In Kingdom of Liars, we were introduced to Michael Kingsman, he and his family fallen far from power and favor, and the story of a family, a person, on the outs of power and society whilst being an integral fixture in the power structures. Kingdom of Liars told a relatively self contained mobius strip of a story that explained how Michael became accused and marked as the killer of a King.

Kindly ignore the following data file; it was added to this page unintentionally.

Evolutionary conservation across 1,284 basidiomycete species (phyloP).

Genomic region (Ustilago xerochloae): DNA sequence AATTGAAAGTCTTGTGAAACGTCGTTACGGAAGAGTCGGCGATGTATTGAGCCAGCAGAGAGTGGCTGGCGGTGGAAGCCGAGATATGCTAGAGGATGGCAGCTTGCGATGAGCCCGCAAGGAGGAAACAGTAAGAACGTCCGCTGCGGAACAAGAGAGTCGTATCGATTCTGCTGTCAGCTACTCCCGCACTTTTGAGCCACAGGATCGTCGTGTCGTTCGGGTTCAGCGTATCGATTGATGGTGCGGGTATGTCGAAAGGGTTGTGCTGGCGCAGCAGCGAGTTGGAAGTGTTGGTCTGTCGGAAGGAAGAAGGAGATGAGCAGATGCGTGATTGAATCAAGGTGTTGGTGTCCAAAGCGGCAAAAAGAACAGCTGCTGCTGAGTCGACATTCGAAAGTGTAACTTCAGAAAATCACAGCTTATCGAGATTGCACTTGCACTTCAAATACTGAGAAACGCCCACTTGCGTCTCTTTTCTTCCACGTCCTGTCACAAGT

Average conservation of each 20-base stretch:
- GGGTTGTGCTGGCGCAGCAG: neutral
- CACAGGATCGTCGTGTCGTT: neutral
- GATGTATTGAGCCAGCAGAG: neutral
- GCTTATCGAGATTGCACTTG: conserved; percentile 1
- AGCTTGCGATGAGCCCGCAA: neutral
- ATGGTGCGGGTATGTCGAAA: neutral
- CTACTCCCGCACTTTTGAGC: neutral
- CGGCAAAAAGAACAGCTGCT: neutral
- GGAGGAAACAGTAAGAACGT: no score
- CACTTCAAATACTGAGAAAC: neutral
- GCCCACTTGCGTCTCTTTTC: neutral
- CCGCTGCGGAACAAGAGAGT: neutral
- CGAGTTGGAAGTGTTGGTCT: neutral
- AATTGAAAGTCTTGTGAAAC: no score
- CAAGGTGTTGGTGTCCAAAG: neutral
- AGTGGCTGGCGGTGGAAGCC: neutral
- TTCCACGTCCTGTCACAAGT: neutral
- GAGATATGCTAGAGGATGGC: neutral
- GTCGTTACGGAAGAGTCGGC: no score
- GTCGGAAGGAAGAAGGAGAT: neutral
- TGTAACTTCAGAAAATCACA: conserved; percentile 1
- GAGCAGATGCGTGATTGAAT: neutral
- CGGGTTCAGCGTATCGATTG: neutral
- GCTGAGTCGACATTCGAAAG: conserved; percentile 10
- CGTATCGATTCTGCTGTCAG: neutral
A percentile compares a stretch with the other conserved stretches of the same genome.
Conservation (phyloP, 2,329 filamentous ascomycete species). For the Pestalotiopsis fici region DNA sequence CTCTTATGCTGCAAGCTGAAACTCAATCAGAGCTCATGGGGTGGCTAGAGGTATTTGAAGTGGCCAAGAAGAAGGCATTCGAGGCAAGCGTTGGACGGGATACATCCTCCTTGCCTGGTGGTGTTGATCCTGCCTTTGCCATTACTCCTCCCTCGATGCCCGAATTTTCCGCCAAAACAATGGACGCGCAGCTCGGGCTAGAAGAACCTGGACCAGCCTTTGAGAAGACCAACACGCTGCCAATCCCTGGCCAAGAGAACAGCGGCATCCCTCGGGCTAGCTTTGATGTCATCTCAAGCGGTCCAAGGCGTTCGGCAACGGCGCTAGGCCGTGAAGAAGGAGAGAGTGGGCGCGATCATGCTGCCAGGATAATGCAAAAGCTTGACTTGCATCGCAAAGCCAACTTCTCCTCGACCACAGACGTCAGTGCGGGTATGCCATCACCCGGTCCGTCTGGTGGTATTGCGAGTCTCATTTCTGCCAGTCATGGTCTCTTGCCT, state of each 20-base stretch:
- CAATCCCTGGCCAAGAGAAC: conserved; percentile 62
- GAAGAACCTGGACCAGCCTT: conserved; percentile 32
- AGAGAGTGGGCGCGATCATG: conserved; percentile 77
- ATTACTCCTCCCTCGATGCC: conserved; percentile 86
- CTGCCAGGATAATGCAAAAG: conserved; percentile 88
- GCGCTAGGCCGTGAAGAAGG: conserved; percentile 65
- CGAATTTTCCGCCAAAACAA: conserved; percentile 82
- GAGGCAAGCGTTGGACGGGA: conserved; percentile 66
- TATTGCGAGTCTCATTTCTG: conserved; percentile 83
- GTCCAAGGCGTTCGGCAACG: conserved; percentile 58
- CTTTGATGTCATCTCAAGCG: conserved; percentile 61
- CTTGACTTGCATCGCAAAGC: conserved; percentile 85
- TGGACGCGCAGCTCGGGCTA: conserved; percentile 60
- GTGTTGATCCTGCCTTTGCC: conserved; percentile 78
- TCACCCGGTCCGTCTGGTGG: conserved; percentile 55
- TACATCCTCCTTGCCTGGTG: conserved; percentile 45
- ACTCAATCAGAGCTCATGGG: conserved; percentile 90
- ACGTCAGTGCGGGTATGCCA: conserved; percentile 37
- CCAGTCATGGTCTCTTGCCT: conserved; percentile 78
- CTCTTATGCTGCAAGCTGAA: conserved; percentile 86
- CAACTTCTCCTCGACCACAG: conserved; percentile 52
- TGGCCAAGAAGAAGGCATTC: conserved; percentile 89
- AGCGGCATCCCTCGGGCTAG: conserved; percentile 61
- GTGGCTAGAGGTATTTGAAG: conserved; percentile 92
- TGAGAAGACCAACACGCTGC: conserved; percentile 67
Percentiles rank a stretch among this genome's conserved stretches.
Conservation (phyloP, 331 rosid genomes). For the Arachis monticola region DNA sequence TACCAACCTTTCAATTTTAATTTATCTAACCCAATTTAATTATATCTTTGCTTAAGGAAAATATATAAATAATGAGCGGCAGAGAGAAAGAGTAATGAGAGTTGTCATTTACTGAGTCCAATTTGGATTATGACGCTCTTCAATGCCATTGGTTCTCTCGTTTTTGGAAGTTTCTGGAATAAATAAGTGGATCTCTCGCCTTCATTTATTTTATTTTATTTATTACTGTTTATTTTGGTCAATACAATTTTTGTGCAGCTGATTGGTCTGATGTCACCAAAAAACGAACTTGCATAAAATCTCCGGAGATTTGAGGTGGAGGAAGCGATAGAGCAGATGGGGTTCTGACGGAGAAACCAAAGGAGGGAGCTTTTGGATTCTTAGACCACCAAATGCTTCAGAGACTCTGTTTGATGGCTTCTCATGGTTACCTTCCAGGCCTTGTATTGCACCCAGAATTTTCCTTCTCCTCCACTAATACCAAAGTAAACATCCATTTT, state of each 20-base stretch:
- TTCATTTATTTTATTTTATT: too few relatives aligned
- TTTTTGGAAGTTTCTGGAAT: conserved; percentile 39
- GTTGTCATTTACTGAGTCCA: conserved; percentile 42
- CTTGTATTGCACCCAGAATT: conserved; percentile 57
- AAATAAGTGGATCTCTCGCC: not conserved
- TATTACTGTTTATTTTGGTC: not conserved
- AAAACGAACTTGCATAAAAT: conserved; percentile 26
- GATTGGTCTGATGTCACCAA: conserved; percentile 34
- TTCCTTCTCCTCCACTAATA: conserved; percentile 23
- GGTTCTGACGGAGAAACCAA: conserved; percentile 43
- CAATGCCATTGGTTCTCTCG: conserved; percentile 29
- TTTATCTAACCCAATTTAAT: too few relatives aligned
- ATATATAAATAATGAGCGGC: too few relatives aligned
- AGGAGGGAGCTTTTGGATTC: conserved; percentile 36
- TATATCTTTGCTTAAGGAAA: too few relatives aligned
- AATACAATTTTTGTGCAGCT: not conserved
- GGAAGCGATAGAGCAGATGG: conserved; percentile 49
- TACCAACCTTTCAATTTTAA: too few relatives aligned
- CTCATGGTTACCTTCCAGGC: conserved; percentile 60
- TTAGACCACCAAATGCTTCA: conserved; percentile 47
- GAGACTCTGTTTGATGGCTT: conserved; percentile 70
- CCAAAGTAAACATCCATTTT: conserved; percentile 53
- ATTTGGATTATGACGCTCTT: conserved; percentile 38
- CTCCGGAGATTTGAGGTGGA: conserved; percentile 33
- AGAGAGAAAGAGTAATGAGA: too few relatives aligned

Following up on such a bottled narrative is difficult even if there are plenty of questions left—what now, with the King dead, both nobles of the family out for his blood, and the revelations of his own life lifted and laid bare? What can Michael do, having been shoved into the position that he has been by the end of Kingdom of Liars? Nick Martell’s The Two-Faced Queen ponders these questions, and continues to explore the story of Michael Kingsman.